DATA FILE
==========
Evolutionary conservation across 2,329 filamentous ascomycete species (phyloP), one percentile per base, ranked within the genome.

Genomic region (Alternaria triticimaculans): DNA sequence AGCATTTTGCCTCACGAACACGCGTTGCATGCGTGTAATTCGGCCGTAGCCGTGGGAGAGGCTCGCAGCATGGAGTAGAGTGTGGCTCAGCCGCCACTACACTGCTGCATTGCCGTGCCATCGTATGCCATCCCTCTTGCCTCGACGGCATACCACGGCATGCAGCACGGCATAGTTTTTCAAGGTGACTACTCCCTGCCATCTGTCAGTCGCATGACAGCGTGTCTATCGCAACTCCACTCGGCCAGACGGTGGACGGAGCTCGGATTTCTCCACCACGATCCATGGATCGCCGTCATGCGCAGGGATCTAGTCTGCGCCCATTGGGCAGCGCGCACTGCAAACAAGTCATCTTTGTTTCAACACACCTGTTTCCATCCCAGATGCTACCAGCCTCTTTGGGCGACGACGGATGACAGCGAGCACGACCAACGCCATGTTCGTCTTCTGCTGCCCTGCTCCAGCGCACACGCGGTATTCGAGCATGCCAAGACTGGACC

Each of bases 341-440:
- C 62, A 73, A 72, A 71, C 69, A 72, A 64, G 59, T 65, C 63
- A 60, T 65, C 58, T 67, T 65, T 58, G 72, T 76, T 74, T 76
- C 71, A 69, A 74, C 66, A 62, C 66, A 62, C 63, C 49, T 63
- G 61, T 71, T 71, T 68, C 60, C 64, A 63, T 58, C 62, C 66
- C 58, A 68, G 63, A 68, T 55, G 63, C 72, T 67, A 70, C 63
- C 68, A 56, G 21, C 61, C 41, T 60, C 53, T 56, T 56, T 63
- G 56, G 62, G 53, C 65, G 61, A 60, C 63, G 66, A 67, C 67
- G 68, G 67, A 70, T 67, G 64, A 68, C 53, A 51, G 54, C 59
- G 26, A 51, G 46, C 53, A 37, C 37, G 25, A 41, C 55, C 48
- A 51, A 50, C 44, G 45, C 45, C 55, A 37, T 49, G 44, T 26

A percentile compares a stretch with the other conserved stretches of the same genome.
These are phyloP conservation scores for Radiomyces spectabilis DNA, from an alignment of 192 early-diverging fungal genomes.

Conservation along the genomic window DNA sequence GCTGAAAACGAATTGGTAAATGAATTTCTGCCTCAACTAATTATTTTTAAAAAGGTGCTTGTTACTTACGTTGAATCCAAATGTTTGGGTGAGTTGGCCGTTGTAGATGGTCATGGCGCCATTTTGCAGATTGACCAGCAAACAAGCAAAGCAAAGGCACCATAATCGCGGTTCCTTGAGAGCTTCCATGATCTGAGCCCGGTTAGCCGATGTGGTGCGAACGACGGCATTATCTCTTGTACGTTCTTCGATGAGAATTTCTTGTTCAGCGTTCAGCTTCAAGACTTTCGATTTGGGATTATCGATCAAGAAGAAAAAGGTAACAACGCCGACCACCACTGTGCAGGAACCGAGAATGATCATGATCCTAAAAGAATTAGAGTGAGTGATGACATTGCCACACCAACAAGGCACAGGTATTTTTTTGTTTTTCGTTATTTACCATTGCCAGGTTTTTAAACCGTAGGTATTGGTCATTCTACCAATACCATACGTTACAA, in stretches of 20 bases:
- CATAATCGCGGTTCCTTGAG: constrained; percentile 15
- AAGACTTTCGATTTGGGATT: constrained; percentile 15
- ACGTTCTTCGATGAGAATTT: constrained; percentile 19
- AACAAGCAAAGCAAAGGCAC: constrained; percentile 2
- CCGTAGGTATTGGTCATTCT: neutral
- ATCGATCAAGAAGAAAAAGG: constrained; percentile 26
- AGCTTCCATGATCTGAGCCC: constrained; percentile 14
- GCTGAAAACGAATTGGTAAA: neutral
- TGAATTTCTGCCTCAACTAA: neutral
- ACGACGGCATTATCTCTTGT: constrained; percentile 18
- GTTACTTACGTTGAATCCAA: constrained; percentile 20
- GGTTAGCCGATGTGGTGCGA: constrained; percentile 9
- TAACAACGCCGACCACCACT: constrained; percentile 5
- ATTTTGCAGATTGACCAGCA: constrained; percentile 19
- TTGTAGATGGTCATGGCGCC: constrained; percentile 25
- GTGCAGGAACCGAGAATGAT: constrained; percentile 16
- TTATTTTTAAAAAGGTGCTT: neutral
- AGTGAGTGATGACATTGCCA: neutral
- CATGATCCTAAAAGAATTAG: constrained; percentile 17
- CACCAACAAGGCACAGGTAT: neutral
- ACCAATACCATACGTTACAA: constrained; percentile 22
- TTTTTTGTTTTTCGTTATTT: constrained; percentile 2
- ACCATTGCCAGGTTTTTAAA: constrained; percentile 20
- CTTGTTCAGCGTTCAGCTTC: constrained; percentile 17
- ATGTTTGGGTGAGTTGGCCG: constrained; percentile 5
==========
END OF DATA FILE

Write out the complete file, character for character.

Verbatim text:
Evolutionary conservation across 2,329 filamentous ascomycete species (phyloP), one percentile per base, ranked within the genome.

Genomic region (Alternaria triticimaculans): DNA sequence AGCATTTTGCCTCACGAACACGCGTTGCATGCGTGTAATTCGGCCGTAGCCGTGGGAGAGGCTCGCAGCATGGAGTAGAGTGTGGCTCAGCCGCCACTACACTGCTGCATTGCCGTGCCATCGTATGCCATCCCTCTTGCCTCGACGGCATACCACGGCATGCAGCACGGCATAGTTTTTCAAGGTGACTACTCCCTGCCATCTGTCAGTCGCATGACAGCGTGTCTATCGCAACTCCACTCGGCCAGACGGTGGACGGAGCTCGGATTTCTCCACCACGATCCATGGATCGCCGTCATGCGCAGGGATCTAGTCTGCGCCCATTGGGCAGCGCGCACTGCAAACAAGTCATCTTTGTTTCAACACACCTGTTTCCATCCCAGATGCTACCAGCCTCTTTGGGCGACGACGGATGACAGCGAGCACGACCAACGCCATGTTCGTCTTCTGCTGCCCTGCTCCAGCGCACACGCGGTATTCGAGCATGCCAAGACTGGACC

Each of bases 341-440:
- C 62, A 73, A 72, A 71, C 69, A 72, A 64, G 59, T 65, C 63
- A 60, T 65, C 58, T 67, T 65, T 58, G 72, T 76, T 74, T 76
- C 71, A 69, A 74, C 66, A 62, C 66, A 62, C 63, C 49, T 63
- G 61, T 71, T 71, T 68, C 60, C 64, A 63, T 58, C 62, C 66
- C 58, A 68, G 63, A 68, T 55, G 63, C 72, T 67, A 70, C 63
- C 68, A 56, G 21, C 61, C 41, T 60, C 53, T 56, T 56, T 63
- G 56, G 62, G 53, C 65, G 61, A 60, C 63, G 66, A 67, C 67
- G 68, G 67, A 70, T 67, G 64, A 68, C 53, A 51, G 54, C 59
- G 26, A 51, G 46, C 53, A 37, C 37, G 25, A 41, C 55, C 48
- A 51, A 50, C 44, G 45, C 45, C 55, A 37, T 49, G 44, T 26

A percentile compares a stretch with the other conserved stretches of the same genome.
These are phyloP conservation scores for Radiomyces spectabilis DNA, from an alignment of 192 early-diverging fungal genomes.

Conservation along the genomic window DNA sequence GCTGAAAACGAATTGGTAAATGAATTTCTGCCTCAACTAATTATTTTTAAAAAGGTGCTTGTTACTTACGTTGAATCCAAATGTTTGGGTGAGTTGGCCGTTGTAGATGGTCATGGCGCCATTTTGCAGATTGACCAGCAAACAAGCAAAGCAAAGGCACCATAATCGCGGTTCCTTGAGAGCTTCCATGATCTGAGCCCGGTTAGCCGATGTGGTGCGAACGACGGCATTATCTCTTGTACGTTCTTCGATGAGAATTTCTTGTTCAGCGTTCAGCTTCAAGACTTTCGATTTGGGATTATCGATCAAGAAGAAAAAGGTAACAACGCCGACCACCACTGTGCAGGAACCGAGAATGATCATGATCCTAAAAGAATTAGAGTGAGTGATGACATTGCCACACCAACAAGGCACAGGTATTTTTTTGTTTTTCGTTATTTACCATTGCCAGGTTTTTAAACCGTAGGTATTGGTCATTCTACCAATACCATACGTTACAA, in stretches of 20 bases:
- CATAATCGCGGTTCCTTGAG: constrained; percentile 15
- AAGACTTTCGATTTGGGATT: constrained; percentile 15
- ACGTTCTTCGATGAGAATTT: constrained; percentile 19
- AACAAGCAAAGCAAAGGCAC: constrained; percentile 2
- CCGTAGGTATTGGTCATTCT: neutral
- ATCGATCAAGAAGAAAAAGG: constrained; percentile 26
- AGCTTCCATGATCTGAGCCC: constrained; percentile 14
- GCTGAAAACGAATTGGTAAA: neutral
- TGAATTTCTGCCTCAACTAA: neutral
- ACGACGGCATTATCTCTTGT: constrained; percentile 18
- GTTACTTACGTTGAATCCAA: constrained; percentile 20
- GGTTAGCCGATGTGGTGCGA: constrained; percentile 9
- TAACAACGCCGACCACCACT: constrained; percentile 5
- ATTTTGCAGATTGACCAGCA: constrained; percentile 19
- TTGTAGATGGTCATGGCGCC: constrained; percentile 25
- GTGCAGGAACCGAGAATGAT: constrained; percentile 16
- TTATTTTTAAAAAGGTGCTT: neutral
- AGTGAGTGATGACATTGCCA: neutral
- CATGATCCTAAAAGAATTAG: constrained; percentile 17
- CACCAACAAGGCACAGGTAT: neutral
- ACCAATACCATACGTTACAA: constrained; percentile 22
- TTTTTTGTTTTTCGTTATTT: constrained; percentile 2
- ACCATTGCCAGGTTTTTAAA: constrained; percentile 20
- CTTGTTCAGCGTTCAGCTTC: constrained; percentile 17
- ATGTTTGGGTGAGTTGGCCG: constrained; percentile 5